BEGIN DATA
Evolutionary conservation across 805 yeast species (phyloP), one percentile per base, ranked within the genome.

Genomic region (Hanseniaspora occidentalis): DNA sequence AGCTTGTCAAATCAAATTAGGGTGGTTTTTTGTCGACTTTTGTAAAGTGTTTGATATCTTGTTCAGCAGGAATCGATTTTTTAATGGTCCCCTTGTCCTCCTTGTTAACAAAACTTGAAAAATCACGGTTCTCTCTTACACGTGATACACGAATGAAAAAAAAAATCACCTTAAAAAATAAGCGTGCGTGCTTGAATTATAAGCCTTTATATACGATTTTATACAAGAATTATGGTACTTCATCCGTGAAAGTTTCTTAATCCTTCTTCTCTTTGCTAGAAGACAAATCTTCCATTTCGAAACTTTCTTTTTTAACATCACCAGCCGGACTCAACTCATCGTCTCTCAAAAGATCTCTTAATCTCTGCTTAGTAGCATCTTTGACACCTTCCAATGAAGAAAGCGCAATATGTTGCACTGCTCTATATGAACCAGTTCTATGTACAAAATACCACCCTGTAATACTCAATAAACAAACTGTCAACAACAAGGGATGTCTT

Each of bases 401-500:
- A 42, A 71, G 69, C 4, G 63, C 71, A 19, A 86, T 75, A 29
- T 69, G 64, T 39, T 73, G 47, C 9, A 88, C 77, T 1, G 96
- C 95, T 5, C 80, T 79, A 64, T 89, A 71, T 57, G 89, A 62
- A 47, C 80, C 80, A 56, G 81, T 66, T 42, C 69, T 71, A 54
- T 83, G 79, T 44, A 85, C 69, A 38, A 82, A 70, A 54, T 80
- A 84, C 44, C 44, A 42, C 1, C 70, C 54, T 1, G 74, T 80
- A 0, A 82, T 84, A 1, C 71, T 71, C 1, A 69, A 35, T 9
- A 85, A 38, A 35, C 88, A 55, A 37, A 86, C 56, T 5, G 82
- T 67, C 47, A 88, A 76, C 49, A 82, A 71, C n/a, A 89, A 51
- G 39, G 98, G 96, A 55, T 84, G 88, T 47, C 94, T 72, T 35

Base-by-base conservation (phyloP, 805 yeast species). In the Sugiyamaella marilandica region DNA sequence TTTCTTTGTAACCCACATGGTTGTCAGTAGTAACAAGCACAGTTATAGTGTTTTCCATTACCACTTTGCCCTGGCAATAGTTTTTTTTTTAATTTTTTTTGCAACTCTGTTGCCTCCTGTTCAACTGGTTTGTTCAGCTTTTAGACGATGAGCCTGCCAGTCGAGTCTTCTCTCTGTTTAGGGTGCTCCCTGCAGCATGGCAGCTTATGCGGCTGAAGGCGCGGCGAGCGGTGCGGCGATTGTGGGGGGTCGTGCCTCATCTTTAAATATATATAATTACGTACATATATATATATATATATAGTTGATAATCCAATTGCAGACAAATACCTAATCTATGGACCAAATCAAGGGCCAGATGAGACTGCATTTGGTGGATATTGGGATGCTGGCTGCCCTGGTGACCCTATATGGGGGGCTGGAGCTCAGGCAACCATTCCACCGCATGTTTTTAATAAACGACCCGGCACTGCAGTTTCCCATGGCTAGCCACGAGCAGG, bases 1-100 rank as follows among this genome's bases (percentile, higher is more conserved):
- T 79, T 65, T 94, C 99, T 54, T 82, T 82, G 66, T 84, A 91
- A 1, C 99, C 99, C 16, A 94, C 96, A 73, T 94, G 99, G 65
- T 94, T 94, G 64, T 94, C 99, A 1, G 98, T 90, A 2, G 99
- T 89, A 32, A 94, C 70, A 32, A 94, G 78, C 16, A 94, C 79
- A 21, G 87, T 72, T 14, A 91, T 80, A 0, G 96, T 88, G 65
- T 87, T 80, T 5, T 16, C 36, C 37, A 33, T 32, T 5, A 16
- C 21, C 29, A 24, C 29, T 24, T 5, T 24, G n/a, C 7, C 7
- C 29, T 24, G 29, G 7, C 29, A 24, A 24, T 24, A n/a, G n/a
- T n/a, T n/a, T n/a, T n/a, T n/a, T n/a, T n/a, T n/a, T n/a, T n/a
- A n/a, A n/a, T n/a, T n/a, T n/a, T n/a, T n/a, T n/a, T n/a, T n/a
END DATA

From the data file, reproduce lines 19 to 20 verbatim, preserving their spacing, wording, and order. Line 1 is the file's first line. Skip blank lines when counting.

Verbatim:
- A 21, G 87, T 72, T 14, A 91, T 80, A 0, G 96, T 88, G 65
- T 87, T 80, T 5, T 16, C 36, C 37, A 33, T 32, T 5, A 16